Student veterans shared their experiences fighting overseas with AU freshmen through a partnership with AU Veterans and the College Writing Program.
The speaker series was linked to the freshman summer reading, “The Good Soldiers” by David Finkel, about the 2-16 infantry’s deployment to Baghdad during the Iraq War.
AU Veterans President John Kamin said many students don’t feel directly affected by the war, even though some AU students have been deployed to Iraq and Afghanistan.
Kamin found out last semester that the freshman summer reading selection would be “The Good Soldiers,” and the group contacted the College Writing Program about bringing student veterans to campus.
AU Veterans brought in 14 student veterans from AU and other universities, including George Washington University and Georgetown University.
Director of College Writing Professor John Hyman agreed to collaborate with AU Veterans because he saw the potential to educate students who may know very little about the Iraq War.
Veteran and GWU student Quintin Steele spoke to Hyman’s class Sept. 22.
“I know AU Vets have felt sometimes that they are separate from other students at AU, and I think they felt thankful about this opportunity,” Hyman said. “And I hope that my students this morning felt gratified in the same way, that they understand that some of their peers are vets.”
Steele shared his experience as a human intelligence collector in a battalion that was stationed on the same base at the same time as the 2-16 infantry featured in “The Good Soldiers.”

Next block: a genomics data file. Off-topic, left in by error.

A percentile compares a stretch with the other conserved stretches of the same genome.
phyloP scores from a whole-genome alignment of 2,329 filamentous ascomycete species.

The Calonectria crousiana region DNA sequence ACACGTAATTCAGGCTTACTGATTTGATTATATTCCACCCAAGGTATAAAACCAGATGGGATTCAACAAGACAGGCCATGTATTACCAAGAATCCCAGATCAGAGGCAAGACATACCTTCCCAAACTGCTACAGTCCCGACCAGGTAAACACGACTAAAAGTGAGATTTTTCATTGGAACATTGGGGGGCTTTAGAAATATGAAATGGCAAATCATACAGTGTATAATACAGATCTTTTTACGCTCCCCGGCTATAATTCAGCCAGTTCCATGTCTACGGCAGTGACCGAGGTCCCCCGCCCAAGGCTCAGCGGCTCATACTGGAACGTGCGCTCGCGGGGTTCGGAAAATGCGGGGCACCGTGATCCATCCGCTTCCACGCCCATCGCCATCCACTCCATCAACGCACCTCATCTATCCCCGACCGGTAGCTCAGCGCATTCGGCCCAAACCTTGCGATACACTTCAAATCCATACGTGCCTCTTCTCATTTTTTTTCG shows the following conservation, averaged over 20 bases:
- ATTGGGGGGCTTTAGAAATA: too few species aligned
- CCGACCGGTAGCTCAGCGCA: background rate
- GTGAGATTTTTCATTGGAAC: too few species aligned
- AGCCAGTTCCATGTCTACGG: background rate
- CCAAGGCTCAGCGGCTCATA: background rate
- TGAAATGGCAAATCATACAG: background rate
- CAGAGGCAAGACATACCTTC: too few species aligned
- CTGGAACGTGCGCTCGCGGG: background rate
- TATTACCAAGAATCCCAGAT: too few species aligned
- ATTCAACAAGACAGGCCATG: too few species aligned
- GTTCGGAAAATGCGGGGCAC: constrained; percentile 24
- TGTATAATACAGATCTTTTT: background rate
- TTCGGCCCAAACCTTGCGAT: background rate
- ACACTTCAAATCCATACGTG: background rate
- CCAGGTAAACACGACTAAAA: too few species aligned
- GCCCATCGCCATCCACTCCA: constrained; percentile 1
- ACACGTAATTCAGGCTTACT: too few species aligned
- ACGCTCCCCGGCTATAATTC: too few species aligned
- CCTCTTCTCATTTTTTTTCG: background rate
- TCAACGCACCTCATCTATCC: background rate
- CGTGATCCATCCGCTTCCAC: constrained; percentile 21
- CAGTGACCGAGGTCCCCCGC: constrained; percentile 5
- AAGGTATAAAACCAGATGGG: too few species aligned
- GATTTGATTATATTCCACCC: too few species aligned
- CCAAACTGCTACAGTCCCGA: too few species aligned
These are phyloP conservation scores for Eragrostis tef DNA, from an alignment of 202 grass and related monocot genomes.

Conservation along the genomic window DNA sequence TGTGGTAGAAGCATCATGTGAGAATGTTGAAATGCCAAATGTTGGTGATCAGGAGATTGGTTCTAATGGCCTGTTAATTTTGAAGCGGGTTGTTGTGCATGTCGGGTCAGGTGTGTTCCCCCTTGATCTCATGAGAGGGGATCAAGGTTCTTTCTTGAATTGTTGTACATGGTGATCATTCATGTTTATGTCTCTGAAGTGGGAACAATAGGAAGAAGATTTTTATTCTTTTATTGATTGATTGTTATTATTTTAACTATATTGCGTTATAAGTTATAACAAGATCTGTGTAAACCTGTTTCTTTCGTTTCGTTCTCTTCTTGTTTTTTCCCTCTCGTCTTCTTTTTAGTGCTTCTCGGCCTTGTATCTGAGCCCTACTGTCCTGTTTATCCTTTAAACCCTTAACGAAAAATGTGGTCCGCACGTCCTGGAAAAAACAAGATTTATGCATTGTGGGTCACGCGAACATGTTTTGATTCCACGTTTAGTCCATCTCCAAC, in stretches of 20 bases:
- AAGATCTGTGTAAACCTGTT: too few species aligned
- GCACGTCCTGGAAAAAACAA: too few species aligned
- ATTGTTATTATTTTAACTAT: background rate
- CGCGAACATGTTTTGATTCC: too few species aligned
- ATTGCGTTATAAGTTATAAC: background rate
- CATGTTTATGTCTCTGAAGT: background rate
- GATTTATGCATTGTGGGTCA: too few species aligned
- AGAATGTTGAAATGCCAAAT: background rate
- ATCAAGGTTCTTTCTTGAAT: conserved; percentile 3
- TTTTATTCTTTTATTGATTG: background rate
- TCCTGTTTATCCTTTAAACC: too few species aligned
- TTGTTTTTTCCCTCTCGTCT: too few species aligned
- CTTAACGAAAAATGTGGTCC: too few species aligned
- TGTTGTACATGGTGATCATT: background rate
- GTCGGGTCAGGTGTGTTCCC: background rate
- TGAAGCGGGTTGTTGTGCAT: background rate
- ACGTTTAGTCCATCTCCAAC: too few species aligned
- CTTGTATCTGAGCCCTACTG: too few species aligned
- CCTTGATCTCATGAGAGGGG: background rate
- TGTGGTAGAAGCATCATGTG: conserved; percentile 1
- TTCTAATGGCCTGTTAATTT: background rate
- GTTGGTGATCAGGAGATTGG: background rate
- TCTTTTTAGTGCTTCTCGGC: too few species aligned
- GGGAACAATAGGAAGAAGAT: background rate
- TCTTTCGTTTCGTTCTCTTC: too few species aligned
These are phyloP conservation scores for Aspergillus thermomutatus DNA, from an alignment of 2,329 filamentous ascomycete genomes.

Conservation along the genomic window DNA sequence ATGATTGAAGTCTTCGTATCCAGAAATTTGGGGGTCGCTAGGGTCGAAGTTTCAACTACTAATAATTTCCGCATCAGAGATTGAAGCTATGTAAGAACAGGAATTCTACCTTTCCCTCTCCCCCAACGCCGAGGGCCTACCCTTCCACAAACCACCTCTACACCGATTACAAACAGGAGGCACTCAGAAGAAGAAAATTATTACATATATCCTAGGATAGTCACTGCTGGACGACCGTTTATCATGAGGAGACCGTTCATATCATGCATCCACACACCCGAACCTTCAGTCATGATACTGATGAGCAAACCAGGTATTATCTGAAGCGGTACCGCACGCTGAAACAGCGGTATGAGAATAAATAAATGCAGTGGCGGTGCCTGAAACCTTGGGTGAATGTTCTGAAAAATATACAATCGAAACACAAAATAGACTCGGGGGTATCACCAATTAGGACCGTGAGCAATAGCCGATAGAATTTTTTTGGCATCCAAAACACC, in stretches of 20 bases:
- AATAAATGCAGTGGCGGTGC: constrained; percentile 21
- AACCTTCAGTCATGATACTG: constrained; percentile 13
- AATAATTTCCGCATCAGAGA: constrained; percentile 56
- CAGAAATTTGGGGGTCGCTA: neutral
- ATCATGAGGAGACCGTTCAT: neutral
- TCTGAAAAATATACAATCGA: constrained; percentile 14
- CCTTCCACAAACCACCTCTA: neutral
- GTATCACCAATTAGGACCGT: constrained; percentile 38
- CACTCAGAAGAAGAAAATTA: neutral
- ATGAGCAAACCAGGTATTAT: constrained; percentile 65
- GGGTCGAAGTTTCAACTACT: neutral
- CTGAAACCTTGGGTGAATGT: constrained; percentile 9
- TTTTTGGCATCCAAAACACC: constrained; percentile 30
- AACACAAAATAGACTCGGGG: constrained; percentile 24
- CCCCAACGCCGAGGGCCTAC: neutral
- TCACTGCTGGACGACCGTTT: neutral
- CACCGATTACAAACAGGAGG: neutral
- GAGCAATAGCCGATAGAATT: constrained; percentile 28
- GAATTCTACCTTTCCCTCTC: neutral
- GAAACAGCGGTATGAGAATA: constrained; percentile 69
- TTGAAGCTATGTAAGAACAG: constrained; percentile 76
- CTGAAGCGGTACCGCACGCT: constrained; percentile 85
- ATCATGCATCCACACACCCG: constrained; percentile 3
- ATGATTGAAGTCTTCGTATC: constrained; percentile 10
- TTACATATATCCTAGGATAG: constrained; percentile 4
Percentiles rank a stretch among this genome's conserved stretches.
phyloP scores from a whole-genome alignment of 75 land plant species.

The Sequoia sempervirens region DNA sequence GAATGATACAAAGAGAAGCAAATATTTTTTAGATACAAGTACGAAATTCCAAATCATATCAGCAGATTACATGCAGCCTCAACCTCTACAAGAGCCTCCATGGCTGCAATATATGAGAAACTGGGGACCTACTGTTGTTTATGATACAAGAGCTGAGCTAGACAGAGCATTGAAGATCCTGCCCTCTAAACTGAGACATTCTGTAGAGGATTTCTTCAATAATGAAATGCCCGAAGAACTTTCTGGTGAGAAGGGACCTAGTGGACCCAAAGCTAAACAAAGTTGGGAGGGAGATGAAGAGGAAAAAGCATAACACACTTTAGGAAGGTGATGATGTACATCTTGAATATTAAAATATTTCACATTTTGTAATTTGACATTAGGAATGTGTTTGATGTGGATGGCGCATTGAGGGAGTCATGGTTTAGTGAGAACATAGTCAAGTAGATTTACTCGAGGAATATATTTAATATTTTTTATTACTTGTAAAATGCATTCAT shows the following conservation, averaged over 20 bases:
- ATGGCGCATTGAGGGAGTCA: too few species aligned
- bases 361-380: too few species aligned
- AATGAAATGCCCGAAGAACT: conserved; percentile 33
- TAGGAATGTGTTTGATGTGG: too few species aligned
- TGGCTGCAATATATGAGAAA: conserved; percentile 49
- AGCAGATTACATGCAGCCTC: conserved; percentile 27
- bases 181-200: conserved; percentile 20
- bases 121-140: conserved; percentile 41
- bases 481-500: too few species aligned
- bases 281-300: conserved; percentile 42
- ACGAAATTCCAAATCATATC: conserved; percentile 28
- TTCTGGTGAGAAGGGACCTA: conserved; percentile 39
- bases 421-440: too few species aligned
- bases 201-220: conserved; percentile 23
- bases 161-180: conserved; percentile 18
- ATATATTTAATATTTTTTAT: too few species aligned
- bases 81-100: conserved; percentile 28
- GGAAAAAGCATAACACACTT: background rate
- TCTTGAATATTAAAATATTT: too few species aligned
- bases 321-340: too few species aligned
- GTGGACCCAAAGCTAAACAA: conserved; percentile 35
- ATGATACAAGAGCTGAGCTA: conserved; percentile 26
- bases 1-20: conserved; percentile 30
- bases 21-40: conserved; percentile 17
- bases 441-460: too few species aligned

Many of the student veterans, including Kamin, were deployed to Iraq in 2007 and 2008, the time frame in which “The Good Soldiers” is set.
“It’s just kind of our generation,” Kamin said.
Stephanie Van den Berg, Hyman’s student and a freshman in the School of International Service, said meeting a student veteran left her with a better grasp of American soldiers’ role in the conflict in the Middle East.
“There are just so many things we don’t know about our veterans and what they go through,” Van den Berg said.
Kamin found veterans were enthusiastic about sharing their experiences with freshman students.
“On their [veterans’] side, it provides kind of a safe space to self-identify and to talk about something that is really an enormous part of our lives,” Kamin said.
He organized 25 lecture classes and participated as a guest himself, hoping that, through this opportunity, college veterans would establish themselves as equals with their peers.
“At times, it’s a little awkward because I want to show that I’m a student like them,” Steele said.
The veterans weren’t the only ones excited about this experience. Hyman said the interaction between veteran and civilian students was an overwhelming success.
“One teacher said, ‘We actually went overtime and the next class was trying to get in the room,’” Hyman said.
Joe Gruenbaum, a freshman in SIS, said he considers himself up-to-date on the conflict in Iraq, but this experience was eye opening and showed him a completely different aspect of the war.
“It’s those kinds of on-the-ground, up-close and personal accounts of what affects policy that kind of help form a better understanding of policy as a whole,” Gruenbaum said.